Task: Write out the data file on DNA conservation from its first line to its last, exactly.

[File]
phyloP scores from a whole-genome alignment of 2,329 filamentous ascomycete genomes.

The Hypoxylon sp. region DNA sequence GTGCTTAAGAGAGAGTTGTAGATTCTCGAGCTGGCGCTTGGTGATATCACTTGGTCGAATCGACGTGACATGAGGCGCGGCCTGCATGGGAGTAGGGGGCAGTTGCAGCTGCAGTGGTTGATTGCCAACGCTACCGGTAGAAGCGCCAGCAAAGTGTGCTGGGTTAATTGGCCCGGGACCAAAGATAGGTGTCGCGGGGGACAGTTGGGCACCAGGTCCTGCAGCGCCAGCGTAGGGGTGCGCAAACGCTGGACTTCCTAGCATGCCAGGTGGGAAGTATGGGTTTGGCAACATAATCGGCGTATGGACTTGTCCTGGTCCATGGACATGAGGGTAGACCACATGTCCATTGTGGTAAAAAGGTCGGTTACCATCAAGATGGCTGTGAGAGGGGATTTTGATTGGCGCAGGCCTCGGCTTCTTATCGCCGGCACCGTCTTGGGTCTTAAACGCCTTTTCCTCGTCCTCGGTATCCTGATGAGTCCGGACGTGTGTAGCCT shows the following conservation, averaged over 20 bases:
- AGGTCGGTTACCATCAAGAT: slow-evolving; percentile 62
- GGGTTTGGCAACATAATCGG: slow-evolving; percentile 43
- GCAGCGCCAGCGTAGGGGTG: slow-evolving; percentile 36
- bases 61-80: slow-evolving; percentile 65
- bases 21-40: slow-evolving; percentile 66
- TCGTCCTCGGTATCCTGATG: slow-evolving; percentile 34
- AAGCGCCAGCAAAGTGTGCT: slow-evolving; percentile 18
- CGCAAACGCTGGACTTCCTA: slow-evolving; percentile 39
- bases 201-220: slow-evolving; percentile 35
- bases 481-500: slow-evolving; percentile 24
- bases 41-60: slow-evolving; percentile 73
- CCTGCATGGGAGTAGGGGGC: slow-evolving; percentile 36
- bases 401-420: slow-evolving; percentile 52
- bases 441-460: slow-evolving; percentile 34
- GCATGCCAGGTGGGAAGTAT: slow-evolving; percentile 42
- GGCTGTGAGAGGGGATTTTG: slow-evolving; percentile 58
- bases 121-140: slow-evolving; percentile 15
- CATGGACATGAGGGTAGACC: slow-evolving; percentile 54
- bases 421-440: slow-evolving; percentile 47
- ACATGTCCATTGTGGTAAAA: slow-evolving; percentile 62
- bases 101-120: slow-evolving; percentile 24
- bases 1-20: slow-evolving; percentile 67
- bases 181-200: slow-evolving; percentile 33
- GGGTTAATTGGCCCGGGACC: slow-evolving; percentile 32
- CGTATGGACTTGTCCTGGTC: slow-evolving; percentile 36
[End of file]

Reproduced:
phyloP scores from a whole-genome alignment of 2,329 filamentous ascomycete genomes.

The Hypoxylon sp. region DNA sequence GTGCTTAAGAGAGAGTTGTAGATTCTCGAGCTGGCGCTTGGTGATATCACTTGGTCGAATCGACGTGACATGAGGCGCGGCCTGCATGGGAGTAGGGGGCAGTTGCAGCTGCAGTGGTTGATTGCCAACGCTACCGGTAGAAGCGCCAGCAAAGTGTGCTGGGTTAATTGGCCCGGGACCAAAGATAGGTGTCGCGGGGGACAGTTGGGCACCAGGTCCTGCAGCGCCAGCGTAGGGGTGCGCAAACGCTGGACTTCCTAGCATGCCAGGTGGGAAGTATGGGTTTGGCAACATAATCGGCGTATGGACTTGTCCTGGTCCATGGACATGAGGGTAGACCACATGTCCATTGTGGTAAAAAGGTCGGTTACCATCAAGATGGCTGTGAGAGGGGATTTTGATTGGCGCAGGCCTCGGCTTCTTATCGCCGGCACCGTCTTGGGTCTTAAACGCCTTTTCCTCGTCCTCGGTATCCTGATGAGTCCGGACGTGTGTAGCCT shows the following conservation, averaged over 20 bases:
- AGGTCGGTTACCATCAAGAT: slow-evolving; percentile 62
- GGGTTTGGCAACATAATCGG: slow-evolving; percentile 43
- GCAGCGCCAGCGTAGGGGTG: slow-evolving; percentile 36
- bases 61-80: slow-evolving; percentile 65
- bases 21-40: slow-evolving; percentile 66
- TCGTCCTCGGTATCCTGATG: slow-evolving; percentile 34
- AAGCGCCAGCAAAGTGTGCT: slow-evolving; percentile 18
- CGCAAACGCTGGACTTCCTA: slow-evolving; percentile 39
- bases 201-220: slow-evolving; percentile 35
- bases 481-500: slow-evolving; percentile 24
- bases 41-60: slow-evolving; percentile 73
- CCTGCATGGGAGTAGGGGGC: slow-evolving; percentile 36
- bases 401-420: slow-evolving; percentile 52
- bases 441-460: slow-evolving; percentile 34
- GCATGCCAGGTGGGAAGTAT: slow-evolving; percentile 42
- GGCTGTGAGAGGGGATTTTG: slow-evolving; percentile 58
- bases 121-140: slow-evolving; percentile 15
- CATGGACATGAGGGTAGACC: slow-evolving; percentile 54
- bases 421-440: slow-evolving; percentile 47
- ACATGTCCATTGTGGTAAAA: slow-evolving; percentile 62
- bases 101-120: slow-evolving; percentile 24
- bases 1-20: slow-evolving; percentile 67
- bases 181-200: slow-evolving; percentile 33
- GGGTTAATTGGCCCGGGACC: slow-evolving; percentile 32
- CGTATGGACTTGTCCTGGTC: slow-evolving; percentile 36